Common Law Partners Rights upon Death
More and more Canadians are choosing common law partnerships rather than conventional marriage. Many assume that common law partners have the same legal rights as married couples, but in fact, the legal landscape is very different. In the event of a death, a common law spouse does not have the same rights as a married spouse if their partner dies without a will. A married wife or husband has the automatic right to receive the first $200,000 of the assets of the deceased, plus a percentage in proportion to the number of children. This is not the case for the unmarried spouse.
If a person passes away without leaving a will and they have no husband or wife by marriage (common law spouses don’t count), the assets automatically go to their children. If there are no children, then the assets go to the next of kin, such as parents and siblings. The only way for a common law spouse to receive a share of the estate would be to prove financial dependency on the deceased spouse. They can also prove they are worthy due to their contributions to the acquisition, preservation or maintenance of the asset (this is called a constructive trust claim) or by proving they had a “joint family venture” with the deceased. In this case, a share in the estate may be awarded at the discretion of the judge.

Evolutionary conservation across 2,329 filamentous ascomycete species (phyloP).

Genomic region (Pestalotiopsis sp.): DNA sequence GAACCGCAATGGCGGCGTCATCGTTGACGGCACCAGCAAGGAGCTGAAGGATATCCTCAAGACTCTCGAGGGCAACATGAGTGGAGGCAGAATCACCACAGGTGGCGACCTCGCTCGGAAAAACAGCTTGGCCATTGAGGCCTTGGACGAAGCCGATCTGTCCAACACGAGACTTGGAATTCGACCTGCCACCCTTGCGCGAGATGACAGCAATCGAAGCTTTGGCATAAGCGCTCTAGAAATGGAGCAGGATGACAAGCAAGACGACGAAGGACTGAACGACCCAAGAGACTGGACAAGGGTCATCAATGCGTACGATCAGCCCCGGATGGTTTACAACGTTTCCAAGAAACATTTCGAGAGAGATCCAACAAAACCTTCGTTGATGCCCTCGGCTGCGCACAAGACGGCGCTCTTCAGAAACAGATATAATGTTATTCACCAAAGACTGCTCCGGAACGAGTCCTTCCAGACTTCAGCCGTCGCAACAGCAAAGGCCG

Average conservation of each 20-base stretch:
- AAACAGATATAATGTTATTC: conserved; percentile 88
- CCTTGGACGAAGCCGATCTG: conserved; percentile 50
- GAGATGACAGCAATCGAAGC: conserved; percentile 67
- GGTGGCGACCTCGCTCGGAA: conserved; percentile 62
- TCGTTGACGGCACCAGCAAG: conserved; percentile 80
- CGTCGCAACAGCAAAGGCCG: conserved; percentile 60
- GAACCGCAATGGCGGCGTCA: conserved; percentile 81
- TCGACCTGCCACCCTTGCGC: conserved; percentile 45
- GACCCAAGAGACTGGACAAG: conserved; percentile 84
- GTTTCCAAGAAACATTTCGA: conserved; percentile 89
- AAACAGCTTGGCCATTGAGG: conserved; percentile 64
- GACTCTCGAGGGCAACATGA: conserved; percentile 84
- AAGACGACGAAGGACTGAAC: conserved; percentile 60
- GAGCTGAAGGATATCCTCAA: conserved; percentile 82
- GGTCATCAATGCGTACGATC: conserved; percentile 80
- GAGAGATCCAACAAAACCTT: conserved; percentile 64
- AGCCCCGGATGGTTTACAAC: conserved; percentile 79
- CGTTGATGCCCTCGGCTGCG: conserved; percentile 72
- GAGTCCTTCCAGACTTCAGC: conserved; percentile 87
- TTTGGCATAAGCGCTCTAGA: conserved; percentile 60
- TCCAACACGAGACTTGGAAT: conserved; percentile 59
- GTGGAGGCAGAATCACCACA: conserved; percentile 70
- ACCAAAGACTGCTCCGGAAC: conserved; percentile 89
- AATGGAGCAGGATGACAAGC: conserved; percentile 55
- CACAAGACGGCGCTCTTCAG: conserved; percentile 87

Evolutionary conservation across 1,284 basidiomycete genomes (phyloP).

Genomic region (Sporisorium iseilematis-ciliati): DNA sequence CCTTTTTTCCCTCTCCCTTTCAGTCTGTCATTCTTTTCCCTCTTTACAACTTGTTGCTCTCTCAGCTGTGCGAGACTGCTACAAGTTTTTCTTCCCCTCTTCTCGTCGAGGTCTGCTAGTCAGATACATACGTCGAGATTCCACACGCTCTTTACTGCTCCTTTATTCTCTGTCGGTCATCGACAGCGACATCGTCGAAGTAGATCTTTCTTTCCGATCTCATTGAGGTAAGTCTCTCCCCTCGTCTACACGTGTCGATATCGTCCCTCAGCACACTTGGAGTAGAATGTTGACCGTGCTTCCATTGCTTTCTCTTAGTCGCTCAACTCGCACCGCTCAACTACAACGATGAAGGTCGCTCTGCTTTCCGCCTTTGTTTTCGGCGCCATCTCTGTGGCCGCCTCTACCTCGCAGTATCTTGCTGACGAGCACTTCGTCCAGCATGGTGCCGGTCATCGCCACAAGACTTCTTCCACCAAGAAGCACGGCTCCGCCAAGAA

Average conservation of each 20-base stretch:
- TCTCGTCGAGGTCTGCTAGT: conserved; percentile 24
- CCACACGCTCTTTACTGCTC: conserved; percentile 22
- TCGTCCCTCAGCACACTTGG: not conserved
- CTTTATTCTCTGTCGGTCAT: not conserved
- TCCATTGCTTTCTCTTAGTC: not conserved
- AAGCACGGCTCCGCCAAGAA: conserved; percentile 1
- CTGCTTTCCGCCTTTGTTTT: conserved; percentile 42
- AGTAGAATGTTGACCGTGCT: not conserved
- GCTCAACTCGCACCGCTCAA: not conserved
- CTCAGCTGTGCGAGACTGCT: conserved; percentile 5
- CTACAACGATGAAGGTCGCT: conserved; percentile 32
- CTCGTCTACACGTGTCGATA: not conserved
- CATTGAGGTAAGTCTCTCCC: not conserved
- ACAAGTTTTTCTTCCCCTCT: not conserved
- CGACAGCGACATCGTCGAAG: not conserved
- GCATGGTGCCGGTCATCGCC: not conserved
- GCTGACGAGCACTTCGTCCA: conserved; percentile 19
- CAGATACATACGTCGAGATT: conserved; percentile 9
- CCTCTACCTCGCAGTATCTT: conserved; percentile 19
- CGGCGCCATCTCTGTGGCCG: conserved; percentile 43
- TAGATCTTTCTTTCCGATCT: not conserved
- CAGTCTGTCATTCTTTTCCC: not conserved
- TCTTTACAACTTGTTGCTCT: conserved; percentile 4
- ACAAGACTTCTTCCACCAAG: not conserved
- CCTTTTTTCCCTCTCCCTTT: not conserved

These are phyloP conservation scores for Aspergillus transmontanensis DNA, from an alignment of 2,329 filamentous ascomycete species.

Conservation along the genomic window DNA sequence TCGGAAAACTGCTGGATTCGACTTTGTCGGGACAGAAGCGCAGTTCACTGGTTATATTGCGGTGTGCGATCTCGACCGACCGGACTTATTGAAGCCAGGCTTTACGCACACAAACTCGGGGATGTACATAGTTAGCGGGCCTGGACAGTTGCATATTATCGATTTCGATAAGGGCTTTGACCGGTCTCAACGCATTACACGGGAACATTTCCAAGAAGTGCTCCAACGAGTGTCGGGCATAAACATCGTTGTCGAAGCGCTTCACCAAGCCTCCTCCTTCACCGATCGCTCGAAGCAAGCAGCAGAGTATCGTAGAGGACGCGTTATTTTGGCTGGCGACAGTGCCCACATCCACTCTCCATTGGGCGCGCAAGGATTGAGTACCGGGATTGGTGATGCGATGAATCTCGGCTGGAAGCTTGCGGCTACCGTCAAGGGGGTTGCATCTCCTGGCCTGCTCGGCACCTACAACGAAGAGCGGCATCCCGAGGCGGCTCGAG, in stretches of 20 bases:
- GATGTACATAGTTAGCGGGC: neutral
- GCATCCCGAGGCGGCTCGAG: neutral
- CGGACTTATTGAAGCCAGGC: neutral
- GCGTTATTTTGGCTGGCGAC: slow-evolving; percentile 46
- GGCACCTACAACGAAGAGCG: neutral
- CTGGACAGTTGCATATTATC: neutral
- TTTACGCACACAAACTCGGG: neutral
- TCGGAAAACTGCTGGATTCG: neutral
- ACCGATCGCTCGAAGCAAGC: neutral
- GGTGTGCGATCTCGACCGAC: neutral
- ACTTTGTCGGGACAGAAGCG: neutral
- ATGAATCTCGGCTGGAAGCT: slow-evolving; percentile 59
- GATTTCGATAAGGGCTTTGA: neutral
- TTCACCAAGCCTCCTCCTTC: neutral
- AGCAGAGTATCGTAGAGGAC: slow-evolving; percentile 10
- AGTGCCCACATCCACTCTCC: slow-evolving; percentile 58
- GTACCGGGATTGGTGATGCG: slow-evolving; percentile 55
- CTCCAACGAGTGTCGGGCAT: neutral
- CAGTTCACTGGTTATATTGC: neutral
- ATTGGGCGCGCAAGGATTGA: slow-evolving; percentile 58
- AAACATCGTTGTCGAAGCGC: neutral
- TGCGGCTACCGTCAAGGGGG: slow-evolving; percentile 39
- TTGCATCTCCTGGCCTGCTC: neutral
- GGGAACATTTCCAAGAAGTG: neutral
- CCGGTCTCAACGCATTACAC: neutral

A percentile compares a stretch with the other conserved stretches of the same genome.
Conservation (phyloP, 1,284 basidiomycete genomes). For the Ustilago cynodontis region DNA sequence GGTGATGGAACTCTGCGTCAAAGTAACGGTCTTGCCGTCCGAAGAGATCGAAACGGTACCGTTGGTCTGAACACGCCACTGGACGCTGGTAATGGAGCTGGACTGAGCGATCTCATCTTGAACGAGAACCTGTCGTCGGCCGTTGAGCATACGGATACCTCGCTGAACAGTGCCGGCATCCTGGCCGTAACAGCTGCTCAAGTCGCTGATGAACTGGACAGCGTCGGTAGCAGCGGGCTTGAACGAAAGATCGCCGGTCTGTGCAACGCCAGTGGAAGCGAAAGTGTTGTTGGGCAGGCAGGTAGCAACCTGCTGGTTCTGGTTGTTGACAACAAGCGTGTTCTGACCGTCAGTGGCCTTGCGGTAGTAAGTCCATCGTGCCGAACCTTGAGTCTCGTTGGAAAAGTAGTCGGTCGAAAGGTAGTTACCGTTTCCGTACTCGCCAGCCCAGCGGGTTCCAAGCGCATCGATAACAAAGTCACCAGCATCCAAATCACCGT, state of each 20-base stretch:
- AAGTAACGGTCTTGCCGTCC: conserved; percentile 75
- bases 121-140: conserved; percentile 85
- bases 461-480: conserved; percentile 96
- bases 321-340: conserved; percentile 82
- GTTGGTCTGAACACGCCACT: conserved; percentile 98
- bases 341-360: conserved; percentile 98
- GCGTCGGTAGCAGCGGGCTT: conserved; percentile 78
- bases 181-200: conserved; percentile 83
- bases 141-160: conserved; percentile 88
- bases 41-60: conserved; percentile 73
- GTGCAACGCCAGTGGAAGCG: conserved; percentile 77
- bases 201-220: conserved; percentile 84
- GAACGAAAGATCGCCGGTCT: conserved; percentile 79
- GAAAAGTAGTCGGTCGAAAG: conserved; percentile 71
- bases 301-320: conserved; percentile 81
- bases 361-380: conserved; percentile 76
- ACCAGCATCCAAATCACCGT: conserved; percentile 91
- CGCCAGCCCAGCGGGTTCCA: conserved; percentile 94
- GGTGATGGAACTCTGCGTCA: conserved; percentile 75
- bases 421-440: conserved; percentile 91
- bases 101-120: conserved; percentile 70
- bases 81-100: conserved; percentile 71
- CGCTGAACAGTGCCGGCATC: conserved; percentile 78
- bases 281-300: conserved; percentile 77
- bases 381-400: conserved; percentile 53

A judge’s order is difficult to obtain. Determining the rights in such a situation is significantly different between common law spouses and married spouses.
Though common law partners sometimes agree to name one another as the beneficiary in their wills, either party can change their will at any time without the other person’s consent or knowledge.
A cohabitation agreement is a good way to ensure rights and claims to an estate are secure, whether it is in a will or not. This would protect you upon separation and death.
If you do not have a cohabitation agreement, consider keeping track of receipts, as the division of property is based on ownership. If you retain the receipts to prove that you purchased the car or the piece of art, claiming that asset will be easier in the event of a separation or the death of your partner.
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